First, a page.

“Irish men are unique – they have a lovely nature and way of looking at life. That’s why I get so many women from all over the world writing to me looking to meet a nice Irish man. From 23 to 83, there is no need to be on your own and feeling sorry for yourself.

“I  have a lucky book that is approximately 160 years old, which was used by my father and grandfather. If you touch with both hands you will be in love and married within six months; touch it with one hand and you will just fall in love, and if you are married and touch it you resurrect romance in your life and relive a part of your honeymoon experience. I take it with me everywhere, it’s a good luck charm.

“My daughter said to me once, ‘there’s an awful lot of people walking around that wouldn’t be if it wasn’t for the matchmaker’ and she was right.”

Matchmaking continues to keep Willie exceptionally busy, and in recent weeks he made a couple of trips to the UK to address Irish communities.

“My bigger interest these days in working with Irish people,” he says. “We really are such a special race of people and one of the biggest enemies of people getting married is shyness.

“When we lose a friend or neighbour, that doesn’t get married, then that’s a few generations missed and those people won’t be replaced. I like to think I can help stop that from happening.”

Willie Daly can be contacted at The Matchmaker Bar, Lisdoonvarna, County Clare or by calling 087 671 2155.

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By Annie May Harte

A grandfather reflects on his past and gets a wonderful surprise letter in the post

The dusk of evening was slowly dropping down. The mist gathered over the big black mountain behind the house.  It would soon be dark. The winter was setting in earlier this year, he mused.

 ‘How long have I been sitting here in this chair?’ John asked himself.  ‘What an idle man I have become,’ he chuckled.  ‘I remember when I hadn’t time to bless myself, always working all the daylight hours God sent. Shep the black and white collie lay at his master’s feet.

John stroked him gently as he rose to put more turf on the fire.  Soon the fire was aglow and the flames blazing up the chimney.  He lowered the oil lamp from the shelf. Taking his time to trim the wick, he lit the lamp and replaced the smoked stained globe.

Smiling, he recalled that the globe was always shining bright when herself was here, yes the house had lost its shine since she died.

John did not like the long winter nights, they brought a gloom. Memories of what used to be kept going around in his head.  He brought the pipe from his pocket and tapped it on his shoe, then filled and lit it.

The haze of smoke marred his gaze as it swept around the kitchen.  

His eyes then rested on the oil lamp.  It was over forty years since it had come into the house, although it was much older than that.  It came from his parent’s house, a present to them on their marriage.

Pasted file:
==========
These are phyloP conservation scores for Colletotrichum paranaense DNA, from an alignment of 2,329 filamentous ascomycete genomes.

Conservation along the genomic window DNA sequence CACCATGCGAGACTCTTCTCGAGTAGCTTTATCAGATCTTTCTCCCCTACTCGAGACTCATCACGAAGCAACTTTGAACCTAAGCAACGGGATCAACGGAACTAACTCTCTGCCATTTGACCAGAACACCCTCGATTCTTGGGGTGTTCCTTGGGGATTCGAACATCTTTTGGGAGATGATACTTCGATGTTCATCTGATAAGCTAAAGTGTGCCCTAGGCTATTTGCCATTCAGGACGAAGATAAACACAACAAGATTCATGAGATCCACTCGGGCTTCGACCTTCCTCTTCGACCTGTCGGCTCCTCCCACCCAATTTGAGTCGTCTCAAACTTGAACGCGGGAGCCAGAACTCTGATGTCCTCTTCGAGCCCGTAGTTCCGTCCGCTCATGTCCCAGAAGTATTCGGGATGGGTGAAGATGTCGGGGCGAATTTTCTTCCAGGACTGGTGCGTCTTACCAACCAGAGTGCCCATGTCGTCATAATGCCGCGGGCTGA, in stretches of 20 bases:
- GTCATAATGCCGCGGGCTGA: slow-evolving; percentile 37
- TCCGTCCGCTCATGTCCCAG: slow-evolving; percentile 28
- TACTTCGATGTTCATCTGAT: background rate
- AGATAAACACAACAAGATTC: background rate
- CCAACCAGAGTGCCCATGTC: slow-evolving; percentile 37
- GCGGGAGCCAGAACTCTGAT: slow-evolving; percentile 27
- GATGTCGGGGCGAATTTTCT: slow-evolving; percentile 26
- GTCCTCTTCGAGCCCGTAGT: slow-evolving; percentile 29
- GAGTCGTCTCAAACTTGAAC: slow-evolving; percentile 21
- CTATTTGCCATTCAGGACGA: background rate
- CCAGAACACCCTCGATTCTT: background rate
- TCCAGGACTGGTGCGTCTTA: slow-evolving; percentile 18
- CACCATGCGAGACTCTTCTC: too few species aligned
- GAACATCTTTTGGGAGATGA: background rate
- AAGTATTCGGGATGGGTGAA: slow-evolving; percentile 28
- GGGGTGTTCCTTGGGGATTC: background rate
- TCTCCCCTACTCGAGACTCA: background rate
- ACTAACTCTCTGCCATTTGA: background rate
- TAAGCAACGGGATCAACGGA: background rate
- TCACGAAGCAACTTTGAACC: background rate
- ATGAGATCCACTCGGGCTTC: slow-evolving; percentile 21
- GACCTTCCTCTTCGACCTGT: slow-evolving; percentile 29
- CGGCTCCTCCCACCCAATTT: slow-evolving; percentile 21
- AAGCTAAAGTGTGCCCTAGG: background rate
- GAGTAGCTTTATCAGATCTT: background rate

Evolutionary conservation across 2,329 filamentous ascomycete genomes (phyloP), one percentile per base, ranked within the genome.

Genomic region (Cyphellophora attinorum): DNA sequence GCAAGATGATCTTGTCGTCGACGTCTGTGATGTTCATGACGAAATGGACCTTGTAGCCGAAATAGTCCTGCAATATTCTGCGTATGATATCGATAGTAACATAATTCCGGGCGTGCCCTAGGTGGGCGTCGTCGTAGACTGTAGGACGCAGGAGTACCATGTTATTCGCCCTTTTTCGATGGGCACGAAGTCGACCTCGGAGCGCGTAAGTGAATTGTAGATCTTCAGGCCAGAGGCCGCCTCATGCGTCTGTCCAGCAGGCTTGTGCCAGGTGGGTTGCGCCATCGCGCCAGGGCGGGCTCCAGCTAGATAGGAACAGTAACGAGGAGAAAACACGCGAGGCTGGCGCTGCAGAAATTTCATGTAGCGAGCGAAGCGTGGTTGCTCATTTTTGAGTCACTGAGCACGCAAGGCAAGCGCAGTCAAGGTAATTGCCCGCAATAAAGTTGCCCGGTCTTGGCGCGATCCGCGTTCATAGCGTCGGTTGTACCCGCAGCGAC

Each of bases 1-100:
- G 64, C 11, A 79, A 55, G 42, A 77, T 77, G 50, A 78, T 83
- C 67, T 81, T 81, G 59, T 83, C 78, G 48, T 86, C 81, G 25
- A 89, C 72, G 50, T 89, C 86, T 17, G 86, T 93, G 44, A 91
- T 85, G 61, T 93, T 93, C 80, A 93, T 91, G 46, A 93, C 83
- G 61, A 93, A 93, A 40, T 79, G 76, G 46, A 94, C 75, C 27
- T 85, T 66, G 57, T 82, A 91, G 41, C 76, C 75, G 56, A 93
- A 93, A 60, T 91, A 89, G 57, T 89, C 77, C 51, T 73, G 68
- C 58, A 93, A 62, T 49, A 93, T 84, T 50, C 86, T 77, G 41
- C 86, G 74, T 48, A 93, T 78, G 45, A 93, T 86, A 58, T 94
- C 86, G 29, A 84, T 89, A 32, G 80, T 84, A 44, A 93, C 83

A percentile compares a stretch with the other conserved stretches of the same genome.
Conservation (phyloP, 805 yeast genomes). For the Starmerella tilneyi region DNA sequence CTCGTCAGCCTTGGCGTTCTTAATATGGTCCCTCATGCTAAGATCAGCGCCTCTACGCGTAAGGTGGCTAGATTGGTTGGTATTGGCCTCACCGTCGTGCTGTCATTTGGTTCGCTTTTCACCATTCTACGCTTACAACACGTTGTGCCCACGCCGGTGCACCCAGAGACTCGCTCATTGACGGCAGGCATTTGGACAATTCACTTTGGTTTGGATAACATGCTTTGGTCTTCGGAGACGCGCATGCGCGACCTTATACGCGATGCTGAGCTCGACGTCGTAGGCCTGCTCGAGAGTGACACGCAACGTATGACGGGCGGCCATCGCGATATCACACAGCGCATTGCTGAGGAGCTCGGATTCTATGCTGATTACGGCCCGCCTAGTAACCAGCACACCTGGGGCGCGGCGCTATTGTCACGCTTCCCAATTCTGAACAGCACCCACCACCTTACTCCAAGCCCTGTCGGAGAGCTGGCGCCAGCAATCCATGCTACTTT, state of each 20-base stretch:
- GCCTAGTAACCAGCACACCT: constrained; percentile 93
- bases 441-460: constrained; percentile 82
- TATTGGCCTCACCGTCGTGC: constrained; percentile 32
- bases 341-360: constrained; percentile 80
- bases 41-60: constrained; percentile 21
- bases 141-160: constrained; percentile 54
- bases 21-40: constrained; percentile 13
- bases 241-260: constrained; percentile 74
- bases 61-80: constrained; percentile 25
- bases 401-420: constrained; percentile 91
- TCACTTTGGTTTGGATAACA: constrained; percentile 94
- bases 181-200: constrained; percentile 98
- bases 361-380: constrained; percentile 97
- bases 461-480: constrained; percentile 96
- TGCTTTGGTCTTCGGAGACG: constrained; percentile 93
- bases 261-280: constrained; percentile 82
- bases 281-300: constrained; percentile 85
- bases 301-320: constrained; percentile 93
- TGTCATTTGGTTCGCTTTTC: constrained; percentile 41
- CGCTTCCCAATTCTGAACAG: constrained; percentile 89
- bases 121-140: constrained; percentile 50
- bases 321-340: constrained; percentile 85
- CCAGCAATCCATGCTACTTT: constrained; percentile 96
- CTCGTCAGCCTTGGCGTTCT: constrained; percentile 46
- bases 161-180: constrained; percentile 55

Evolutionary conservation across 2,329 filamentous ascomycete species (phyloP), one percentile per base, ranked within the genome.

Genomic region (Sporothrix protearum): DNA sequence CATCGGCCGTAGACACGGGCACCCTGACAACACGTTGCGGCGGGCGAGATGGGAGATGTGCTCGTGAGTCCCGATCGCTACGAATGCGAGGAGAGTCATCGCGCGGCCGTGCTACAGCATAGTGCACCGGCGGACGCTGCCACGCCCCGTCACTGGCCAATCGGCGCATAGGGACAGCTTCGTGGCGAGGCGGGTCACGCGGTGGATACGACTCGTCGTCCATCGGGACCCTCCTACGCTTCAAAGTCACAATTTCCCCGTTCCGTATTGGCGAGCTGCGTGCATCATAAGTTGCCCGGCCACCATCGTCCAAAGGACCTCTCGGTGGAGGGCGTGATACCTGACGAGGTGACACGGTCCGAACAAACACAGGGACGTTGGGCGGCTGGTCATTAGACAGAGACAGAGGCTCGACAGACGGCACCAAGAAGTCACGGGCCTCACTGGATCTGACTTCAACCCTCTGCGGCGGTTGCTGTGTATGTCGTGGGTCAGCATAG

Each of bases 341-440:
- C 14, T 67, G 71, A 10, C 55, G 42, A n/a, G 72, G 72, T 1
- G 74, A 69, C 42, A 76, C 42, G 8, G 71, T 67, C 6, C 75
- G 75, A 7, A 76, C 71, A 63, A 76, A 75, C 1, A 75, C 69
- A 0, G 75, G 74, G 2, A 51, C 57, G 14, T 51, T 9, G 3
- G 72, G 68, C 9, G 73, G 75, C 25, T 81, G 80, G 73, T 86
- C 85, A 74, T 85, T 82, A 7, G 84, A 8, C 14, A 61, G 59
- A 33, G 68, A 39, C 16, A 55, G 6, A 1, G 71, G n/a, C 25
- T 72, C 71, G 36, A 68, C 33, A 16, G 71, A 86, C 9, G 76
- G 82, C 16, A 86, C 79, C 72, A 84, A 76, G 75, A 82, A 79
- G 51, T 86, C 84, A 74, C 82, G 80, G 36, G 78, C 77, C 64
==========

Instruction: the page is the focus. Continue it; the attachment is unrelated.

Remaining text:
The old house where he was born was just a couple of fields away.  John was the youngest of eight.  The others had emigrated all over the world. There were three in America and four in England.  His father had left the farm to him, although it was a small holding one could make a living out of it.  

It seemed only like yesterday that Jane and he had crossed the fields to clear out his home place.  He remembered that morning as they madetheir way across the fields; Jane told him that they were expecting their first child.  

He would have liked to gather her into his arms and kiss her but he couldn’t be seen doing that. No displays of affection could be shown to the outside world.  The neighbours would have thought big John had gone soft in the head.  

Later that day when they had returned to the house, their precious lamp which had always sat on the shelf had been polished to perfection.  Jane mashed the tea and he saw the lovely glow about her.  

They talked into the night about their plans for the future.  He could say without contradiction that this was the second happiest day of his life; the first being the day Jane became his bride. The modest wedding was held at Jane’s parent’s home, her sister was bridesmaid and Pat Kelly was best man.

Brid was born that August. The following year Francie arrived, he was called after Jane’s father and he was her pride and joy. Then Alice came along, followed by Danny.  
Brid took up nursing and was above in Dublin. She was married now and had young children of her own.  Both John and Jane had travelled up to help with the new born. They spent a few days sightseeing and then travelled back home by train. Jane laughingly told John it was like the honeymoon they never had.  

Francie got a job in the Civil Service in England.  He was there for a year in the earlier part of the twentieth century. War was looming in Britain.  

Francie joined up with the Irish Fusiliers; it came as a great shock to the family back home.  Jane had shed many a tear over his choice of army. She was from a staunch Republican family and it did not sit well with her.  

He was sent to France in 1916 and in the thick of the fighting he lost his life in the trenches. He was buried in an unknown grave far away from home and family.  

The cable arrived one morning with the dreadful news.  Two officers called to his parents with the medals which he was awarded for bravery along with some of his personal possessions. Among them were a few worn pictures. One was of Jane and himself in the garden on the Sunday he left home and a picture of a girl that he had met in London.  He was always remembered during the family rosary each night. Jane had never got over his death.